The annual report to members of the Wine Market Council found positive indicators in almost every measure, though there are recent signs of weakening demand, particularly among higher-end wines.
Council president John Gillespie, who spoke at dual meetings in New York City and at Copia in Napa, proclaimed that in 2007, the wine industry reached a "tipping point," a time at which the trend toward wine as a widespread social phenomenon was unstoppable.
He made this observation based on a number of observed metrics: He estimated that wine consumption in the United States exceeded 300 million cases for the first time -- and annual adult per capita consumption was more than three gallons, noting, "We've had 17 years of rising per capita consumption, though it took 20 years to match the previous peak in 1982."
In addition, the U.S. topped Italy in 2007 as the world's second-largest wine market and is heading toward beating France as the world's largest market.
The studies also found that men now equal women in wine consumption for the first time (at least in recent years) and that there are now more core (weekly or more frequent) drinkers than marginal wine drinkers (those that drink wine but less than weekly).
Wine consumers are getting younger, too, with the age of core drinkers slightly less than marginal drinkers for the first time. This reflects the tastes of the "Millennial" generation, which includes wine consumers from 21 to 31, though roughly half of the 70 million Millennials are between the ages of 14 and 20. As the adult Millennials adopt wine more than beer or spirits, they represent a huge potential future market.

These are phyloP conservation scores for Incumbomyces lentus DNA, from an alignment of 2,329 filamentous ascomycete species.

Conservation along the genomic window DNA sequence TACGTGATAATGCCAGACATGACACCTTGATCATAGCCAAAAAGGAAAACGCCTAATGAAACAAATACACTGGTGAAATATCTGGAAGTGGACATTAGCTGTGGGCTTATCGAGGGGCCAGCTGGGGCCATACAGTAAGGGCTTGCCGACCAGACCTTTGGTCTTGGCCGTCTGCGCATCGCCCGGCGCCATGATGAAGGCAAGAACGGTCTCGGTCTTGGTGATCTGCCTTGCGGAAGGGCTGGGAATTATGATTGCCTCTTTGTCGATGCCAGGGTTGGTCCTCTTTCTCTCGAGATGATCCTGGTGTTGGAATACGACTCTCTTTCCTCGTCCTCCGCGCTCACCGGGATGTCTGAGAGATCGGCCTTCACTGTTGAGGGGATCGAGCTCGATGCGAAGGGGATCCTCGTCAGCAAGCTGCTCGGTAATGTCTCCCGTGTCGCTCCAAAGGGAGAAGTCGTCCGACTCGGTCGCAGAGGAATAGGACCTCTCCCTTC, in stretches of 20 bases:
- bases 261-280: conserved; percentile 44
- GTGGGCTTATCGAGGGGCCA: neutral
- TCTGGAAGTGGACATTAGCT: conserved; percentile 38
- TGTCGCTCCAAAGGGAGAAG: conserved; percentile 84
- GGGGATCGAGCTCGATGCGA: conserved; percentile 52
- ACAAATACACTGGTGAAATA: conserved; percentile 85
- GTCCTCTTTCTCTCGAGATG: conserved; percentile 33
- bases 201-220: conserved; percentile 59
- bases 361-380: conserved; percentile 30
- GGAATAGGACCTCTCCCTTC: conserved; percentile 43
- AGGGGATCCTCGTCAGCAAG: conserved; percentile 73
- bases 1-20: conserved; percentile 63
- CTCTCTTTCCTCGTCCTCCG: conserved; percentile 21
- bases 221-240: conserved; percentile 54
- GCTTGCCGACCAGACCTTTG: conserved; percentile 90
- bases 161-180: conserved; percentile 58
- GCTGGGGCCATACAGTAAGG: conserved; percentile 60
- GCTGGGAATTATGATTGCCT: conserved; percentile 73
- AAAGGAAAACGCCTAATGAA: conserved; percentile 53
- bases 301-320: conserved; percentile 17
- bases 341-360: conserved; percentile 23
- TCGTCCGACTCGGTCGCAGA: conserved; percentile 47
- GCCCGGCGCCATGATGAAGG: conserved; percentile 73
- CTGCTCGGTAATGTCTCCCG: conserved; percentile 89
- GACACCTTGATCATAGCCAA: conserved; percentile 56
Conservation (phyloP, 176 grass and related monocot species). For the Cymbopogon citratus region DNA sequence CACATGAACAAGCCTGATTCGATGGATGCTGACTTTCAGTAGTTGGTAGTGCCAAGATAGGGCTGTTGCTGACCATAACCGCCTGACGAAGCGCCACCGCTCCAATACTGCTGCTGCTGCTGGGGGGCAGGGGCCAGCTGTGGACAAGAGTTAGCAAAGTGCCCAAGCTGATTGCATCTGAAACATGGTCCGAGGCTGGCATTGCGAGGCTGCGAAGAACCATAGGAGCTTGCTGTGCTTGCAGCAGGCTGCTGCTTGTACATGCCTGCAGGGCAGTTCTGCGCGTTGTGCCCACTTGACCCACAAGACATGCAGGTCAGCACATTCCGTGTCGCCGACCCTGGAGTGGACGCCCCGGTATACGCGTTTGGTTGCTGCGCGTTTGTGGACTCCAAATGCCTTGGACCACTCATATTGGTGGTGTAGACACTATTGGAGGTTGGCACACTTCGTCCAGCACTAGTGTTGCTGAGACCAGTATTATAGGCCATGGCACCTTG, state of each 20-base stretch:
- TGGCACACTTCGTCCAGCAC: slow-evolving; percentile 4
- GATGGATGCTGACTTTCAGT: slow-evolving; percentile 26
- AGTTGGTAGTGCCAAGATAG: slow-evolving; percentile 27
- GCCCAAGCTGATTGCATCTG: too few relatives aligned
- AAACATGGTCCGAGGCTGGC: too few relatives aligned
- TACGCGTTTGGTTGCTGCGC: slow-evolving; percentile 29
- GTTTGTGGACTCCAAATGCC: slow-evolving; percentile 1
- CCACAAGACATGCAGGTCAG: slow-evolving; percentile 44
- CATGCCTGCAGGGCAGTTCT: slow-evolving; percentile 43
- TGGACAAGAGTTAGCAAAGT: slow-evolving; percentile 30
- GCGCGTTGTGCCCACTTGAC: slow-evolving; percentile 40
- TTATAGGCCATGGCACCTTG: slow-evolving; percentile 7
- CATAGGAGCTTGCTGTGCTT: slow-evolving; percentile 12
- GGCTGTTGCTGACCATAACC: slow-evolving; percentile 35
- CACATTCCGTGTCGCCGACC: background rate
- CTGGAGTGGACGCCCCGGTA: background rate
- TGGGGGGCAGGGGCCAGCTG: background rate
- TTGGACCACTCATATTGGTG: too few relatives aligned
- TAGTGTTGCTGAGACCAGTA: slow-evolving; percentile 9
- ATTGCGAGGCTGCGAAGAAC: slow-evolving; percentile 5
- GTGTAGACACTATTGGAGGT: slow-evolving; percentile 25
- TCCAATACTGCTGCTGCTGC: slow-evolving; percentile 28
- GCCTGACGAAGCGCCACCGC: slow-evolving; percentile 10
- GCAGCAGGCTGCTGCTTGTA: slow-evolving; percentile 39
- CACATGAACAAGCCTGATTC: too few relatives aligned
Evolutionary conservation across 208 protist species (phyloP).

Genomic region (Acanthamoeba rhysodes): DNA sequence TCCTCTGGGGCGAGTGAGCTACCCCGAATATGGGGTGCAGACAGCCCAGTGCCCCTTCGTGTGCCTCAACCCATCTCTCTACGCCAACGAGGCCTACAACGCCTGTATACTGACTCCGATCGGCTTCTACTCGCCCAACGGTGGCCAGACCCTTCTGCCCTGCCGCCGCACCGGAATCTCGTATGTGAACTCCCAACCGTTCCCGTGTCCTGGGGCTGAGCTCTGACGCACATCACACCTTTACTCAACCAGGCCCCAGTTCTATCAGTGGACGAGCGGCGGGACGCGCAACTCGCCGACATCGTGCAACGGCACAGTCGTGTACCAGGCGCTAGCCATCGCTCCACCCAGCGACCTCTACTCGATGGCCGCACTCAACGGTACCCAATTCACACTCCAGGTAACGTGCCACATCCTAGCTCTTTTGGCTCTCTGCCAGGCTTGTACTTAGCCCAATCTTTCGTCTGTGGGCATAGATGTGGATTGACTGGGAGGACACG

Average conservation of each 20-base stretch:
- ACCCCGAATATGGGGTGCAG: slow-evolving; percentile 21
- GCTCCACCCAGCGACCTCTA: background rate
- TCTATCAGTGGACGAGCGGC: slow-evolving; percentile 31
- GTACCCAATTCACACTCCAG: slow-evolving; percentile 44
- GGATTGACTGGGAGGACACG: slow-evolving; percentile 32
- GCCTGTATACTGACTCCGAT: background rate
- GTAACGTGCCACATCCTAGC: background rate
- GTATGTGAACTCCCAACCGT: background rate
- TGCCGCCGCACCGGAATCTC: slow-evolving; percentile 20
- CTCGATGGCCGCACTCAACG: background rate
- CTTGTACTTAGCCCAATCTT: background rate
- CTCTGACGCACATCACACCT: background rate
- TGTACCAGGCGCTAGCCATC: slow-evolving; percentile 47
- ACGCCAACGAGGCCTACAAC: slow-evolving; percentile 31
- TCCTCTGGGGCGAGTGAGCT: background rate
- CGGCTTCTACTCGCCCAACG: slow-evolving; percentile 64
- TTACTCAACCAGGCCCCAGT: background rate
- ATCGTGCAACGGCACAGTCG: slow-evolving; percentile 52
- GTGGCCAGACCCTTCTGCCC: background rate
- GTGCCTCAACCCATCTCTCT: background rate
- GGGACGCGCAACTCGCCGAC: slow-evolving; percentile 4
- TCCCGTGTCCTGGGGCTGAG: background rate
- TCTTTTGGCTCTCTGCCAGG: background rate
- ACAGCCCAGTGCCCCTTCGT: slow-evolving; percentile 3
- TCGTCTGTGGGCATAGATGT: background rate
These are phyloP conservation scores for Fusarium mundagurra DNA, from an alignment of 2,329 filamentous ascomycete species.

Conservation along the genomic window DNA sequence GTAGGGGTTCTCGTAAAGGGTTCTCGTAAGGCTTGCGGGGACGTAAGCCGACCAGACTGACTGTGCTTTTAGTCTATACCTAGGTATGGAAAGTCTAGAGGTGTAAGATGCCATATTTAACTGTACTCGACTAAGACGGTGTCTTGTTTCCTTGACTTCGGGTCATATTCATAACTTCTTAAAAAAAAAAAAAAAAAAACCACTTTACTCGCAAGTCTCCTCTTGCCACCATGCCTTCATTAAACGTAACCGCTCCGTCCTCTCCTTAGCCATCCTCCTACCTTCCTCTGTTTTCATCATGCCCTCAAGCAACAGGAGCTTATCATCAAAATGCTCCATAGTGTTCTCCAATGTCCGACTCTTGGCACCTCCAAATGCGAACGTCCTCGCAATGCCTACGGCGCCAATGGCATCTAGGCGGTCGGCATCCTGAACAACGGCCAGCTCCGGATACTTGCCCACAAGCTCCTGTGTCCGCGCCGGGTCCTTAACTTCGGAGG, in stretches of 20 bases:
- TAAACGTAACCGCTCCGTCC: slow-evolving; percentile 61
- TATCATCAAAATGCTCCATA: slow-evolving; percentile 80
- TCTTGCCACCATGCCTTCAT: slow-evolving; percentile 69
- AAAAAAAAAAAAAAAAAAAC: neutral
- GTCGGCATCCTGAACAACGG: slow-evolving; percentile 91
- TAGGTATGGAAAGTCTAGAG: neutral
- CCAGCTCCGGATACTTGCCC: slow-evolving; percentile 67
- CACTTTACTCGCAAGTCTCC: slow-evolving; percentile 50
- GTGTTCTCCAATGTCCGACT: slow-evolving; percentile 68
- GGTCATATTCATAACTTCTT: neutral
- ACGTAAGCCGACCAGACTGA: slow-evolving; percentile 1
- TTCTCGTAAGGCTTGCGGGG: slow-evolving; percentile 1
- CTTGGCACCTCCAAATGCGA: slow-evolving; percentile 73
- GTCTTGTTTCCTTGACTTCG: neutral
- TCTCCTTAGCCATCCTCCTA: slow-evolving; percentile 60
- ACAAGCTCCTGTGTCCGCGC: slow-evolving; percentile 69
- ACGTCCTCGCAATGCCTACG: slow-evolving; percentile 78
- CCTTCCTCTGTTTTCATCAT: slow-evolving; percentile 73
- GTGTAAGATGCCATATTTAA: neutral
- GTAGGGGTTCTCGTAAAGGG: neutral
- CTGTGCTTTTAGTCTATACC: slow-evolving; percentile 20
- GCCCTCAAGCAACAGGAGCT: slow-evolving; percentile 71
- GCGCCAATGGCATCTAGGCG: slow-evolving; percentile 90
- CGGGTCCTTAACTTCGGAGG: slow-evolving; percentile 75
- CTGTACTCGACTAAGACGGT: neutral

Another major change is that among those who drink alcoholic beverages. While 57 percent didn't drink any wine in 2000, 57 percent now do. (32 percent of the adult population doesn't drink alcoholic beverages.) One reason for the rising consumption is that more people now consider wine suitable for more occasions than they had in the past, such as including wine in casual meals rather than reserving it just for special occasions.
The data presented at the conference came from a number of sources, including Adams Beverage Group and Nielsen Research, which recently joined the Wine Market Council and is sharing data.
Danny Brager of Nielsen's Beverage Alcohol Client Service team presented data based on scanners at grocery stores, drug stores, some liquor chairs and Target -- though not from restaurants and bars. It also collects data from 125,000 households.
In total, dollar sales were up 8.5 percent he last year, compared to 6.8 percent in 2006, while volume increased the same 3.5 percent, showing a continuing trend for consumers to move up the price scale.
Nevertheless, the troubled economy has had its impact: households are much less inclined to boost spending than increase it (44 percent to 6 percent).
In addition, sales growth for the last four weeks and 12 weeks has been dropping compared to that for the year, indicating growth is slowing amid economic fears.
Among the channels Nielsen tracks, sales total $8 billion. Nielsen found that dollar sales are up for every category except the lowest, where wines selling for under $3 were down 0.5 percent in sales (1 percent in volume), while the highest growth was for wines selling at $12 to $14.99.
Unfortunately for US producers, import sales were up at a slightly higher rate than those on domestic wines, 7.1 percent versus 6.7 percent.